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Leave the 10W-30 for the guys down at the auto service center. We’re talking about the horticultural oils lots of us use to control scales, spider mites, aphids, whiteflies, mealybugs and other critters.
Ever wonder what the difference is between “summer oil” and “dormant oil”? How about “superior” and “supreme”? Let’s try to clear up some of the confusion.
In the old days, dormant oils had the highest viscosity (heaviness or thickness) and were used during the dormant season. The lighter summer oils were used as spray adjuvants when plants were actively growing. Today, these names really don’t mean anything other than referring to time of application.
Superior and supreme refer to oils conforming to a set of specifications including a high content of paraffinic hydrocarbons. All horticultural oils today meet this standard.
The accepted name is now “narrow-range oil” that refers to some rather complicated chemistry concerning the distillation temperature. The goal is to get oil molecules to be as uniform as possible. Read the label on your oil product. Some will suggest higher rates when plants are dormant. Other formulations recommend the same rate winter or summer.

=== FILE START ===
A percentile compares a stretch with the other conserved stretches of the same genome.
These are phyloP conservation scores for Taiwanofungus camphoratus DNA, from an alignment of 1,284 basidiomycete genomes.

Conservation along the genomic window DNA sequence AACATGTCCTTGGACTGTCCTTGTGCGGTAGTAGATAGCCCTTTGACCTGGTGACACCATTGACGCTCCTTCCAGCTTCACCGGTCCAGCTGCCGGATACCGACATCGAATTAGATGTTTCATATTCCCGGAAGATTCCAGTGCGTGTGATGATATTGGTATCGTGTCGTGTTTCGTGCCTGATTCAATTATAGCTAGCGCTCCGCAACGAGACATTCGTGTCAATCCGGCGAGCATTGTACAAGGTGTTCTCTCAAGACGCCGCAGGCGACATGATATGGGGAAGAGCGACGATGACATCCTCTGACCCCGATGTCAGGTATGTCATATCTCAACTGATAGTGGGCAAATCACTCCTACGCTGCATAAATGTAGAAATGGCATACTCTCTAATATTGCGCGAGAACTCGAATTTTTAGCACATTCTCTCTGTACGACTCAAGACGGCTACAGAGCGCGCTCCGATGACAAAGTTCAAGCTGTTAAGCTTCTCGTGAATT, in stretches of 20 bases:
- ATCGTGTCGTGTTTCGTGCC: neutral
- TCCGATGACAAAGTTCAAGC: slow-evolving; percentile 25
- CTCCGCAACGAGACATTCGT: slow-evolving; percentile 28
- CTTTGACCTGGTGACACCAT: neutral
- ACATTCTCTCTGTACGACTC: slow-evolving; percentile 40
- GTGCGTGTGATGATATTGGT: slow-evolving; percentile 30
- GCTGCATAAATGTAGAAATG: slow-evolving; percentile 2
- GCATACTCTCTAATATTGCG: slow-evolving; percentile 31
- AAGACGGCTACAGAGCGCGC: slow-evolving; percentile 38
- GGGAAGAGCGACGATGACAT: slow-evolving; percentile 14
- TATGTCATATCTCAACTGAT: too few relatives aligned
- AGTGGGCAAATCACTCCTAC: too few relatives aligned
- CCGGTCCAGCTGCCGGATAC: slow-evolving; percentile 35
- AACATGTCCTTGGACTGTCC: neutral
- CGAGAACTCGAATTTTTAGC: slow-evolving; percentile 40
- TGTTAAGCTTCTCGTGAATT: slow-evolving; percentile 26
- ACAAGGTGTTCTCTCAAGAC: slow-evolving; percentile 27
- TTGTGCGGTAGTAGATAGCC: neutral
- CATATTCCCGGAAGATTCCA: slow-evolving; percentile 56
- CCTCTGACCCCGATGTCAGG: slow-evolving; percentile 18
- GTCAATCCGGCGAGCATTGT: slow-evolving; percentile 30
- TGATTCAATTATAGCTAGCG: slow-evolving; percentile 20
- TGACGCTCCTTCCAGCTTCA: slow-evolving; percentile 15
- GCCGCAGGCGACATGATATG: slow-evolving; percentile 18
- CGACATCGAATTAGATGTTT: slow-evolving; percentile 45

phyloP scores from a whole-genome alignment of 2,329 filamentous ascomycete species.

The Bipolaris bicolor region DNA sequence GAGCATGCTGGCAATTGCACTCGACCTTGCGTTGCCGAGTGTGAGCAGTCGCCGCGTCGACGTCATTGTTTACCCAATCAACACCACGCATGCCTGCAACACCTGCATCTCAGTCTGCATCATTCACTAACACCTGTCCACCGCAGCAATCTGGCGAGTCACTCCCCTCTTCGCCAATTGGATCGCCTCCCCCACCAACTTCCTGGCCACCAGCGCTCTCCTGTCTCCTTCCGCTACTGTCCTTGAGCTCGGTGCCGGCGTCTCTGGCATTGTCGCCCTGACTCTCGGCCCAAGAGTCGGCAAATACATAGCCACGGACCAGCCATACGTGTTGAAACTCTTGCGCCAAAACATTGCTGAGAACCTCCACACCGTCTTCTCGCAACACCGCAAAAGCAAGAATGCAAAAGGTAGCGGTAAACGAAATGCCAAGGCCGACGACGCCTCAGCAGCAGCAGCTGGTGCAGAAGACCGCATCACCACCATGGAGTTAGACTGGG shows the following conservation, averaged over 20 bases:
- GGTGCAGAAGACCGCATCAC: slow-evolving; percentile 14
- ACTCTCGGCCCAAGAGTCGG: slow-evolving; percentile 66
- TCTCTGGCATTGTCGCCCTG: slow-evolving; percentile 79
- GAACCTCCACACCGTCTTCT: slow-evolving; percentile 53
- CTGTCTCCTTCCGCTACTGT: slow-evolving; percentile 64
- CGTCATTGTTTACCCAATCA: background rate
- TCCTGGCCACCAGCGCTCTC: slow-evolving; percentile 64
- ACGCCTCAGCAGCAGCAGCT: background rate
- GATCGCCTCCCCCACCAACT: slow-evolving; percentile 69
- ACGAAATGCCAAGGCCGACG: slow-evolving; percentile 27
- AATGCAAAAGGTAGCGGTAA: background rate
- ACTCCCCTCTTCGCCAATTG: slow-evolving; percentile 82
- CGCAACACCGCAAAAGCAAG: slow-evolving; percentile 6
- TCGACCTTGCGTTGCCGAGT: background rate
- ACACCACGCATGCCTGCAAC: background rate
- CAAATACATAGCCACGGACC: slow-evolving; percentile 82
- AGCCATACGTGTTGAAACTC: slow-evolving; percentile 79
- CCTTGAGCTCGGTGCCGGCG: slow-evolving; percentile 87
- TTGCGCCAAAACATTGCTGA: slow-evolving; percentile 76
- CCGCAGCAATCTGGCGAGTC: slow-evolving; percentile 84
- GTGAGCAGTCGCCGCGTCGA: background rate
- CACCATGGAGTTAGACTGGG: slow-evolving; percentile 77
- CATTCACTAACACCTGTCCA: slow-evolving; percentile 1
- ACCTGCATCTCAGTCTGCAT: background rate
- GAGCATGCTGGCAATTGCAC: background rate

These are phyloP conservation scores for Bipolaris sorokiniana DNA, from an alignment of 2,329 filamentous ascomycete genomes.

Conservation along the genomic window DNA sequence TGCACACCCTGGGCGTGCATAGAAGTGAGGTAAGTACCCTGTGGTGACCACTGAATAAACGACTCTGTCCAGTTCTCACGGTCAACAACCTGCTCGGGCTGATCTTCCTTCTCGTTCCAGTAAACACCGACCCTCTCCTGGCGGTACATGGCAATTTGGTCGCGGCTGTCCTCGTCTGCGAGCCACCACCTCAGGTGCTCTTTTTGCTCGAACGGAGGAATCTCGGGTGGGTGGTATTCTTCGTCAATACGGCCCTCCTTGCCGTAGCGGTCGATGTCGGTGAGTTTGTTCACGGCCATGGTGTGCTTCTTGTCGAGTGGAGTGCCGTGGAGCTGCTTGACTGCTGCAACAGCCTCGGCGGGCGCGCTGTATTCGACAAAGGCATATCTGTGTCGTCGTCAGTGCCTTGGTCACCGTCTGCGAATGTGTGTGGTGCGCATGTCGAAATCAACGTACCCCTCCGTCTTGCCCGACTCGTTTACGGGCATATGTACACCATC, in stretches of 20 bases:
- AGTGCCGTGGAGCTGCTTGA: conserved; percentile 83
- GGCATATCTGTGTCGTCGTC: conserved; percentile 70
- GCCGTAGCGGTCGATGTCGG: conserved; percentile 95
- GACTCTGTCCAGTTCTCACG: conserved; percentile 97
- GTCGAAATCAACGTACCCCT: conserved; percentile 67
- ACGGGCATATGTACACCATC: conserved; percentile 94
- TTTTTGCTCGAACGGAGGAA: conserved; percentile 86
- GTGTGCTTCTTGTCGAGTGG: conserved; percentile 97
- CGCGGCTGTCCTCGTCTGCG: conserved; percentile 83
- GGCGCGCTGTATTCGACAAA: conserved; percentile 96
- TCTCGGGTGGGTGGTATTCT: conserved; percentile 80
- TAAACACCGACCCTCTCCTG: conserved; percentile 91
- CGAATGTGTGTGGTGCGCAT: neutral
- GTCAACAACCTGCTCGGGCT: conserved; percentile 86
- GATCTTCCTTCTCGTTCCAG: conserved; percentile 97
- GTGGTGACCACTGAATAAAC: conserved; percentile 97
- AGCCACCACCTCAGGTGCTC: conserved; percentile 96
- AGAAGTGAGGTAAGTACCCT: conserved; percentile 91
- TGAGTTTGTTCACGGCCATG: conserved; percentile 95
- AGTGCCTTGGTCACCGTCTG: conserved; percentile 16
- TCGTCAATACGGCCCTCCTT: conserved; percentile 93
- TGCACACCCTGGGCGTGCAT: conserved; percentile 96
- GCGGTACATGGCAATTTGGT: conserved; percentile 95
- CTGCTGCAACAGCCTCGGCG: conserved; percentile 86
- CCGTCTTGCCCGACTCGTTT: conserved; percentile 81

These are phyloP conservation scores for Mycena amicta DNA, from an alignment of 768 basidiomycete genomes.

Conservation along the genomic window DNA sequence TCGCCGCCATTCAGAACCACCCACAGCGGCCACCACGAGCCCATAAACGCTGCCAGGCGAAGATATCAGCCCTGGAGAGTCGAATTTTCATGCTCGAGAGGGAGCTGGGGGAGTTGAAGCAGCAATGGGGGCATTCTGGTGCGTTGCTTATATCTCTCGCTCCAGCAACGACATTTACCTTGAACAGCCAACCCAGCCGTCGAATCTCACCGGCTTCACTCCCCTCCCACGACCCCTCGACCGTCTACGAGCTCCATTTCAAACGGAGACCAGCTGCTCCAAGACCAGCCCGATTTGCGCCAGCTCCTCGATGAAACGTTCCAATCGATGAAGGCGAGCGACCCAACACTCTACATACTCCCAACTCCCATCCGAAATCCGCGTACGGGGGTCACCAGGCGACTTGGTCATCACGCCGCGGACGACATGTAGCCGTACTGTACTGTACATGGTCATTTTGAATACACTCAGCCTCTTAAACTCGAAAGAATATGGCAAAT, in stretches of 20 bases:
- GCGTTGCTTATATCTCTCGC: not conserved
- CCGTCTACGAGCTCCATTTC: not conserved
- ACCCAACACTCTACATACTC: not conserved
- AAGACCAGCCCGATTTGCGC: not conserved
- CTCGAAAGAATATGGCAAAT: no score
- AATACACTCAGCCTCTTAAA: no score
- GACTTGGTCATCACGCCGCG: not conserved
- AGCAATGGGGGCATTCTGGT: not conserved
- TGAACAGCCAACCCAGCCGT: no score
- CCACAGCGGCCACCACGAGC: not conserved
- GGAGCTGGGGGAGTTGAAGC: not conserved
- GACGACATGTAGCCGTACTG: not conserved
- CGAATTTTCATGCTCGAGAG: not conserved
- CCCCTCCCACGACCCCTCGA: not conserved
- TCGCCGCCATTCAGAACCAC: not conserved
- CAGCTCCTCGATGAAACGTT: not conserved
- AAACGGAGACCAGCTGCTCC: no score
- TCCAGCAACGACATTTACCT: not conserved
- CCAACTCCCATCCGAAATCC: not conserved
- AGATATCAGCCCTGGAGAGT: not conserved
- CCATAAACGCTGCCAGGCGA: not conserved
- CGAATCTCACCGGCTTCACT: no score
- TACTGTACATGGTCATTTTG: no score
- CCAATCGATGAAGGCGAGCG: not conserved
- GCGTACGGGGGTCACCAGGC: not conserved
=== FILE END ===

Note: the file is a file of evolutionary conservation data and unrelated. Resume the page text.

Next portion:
Horticultural oils work primarily by interfering with respiration–shutting down the breathing. Arthropods such as spider mites are very sensitive to anything that interferes with respiration, so oils work well on these pests.
As the temperatures continue to moderate, the numbers of cool-weather spider mites will build, especially if the dry conditions continue. Check your conifers such as arborvitae, juniper and Leyland cypress as well as camellias, azaleas and hollies by shaking some of the foliage over a light-colored piece of paper. Dark red to black dots moving around on the paper may indicate a spider mite problem. Later in the fall, you’ll notice a bronzing of the foliage and maybe even some fine webbing.
Injury to plants from oil sprays is difficult to predict. Impatiens are just as tolerant as privets while silver maple may be injured at high oil rates. When using high rates of horticultural oil, wait until the daytime temperatures are below 65 degrees. Oils may clog the stomates and lenticels through which your plants respire. During warm times, this may cause overheating and death of smaller twigs.
Many old labels recommended suspending oil sprays at temperatures below 40 degrees, but newer evidence suggests this is not a problem for plants. It may be a problem for the poor guy who has to be out there spraying in those temperatures, though.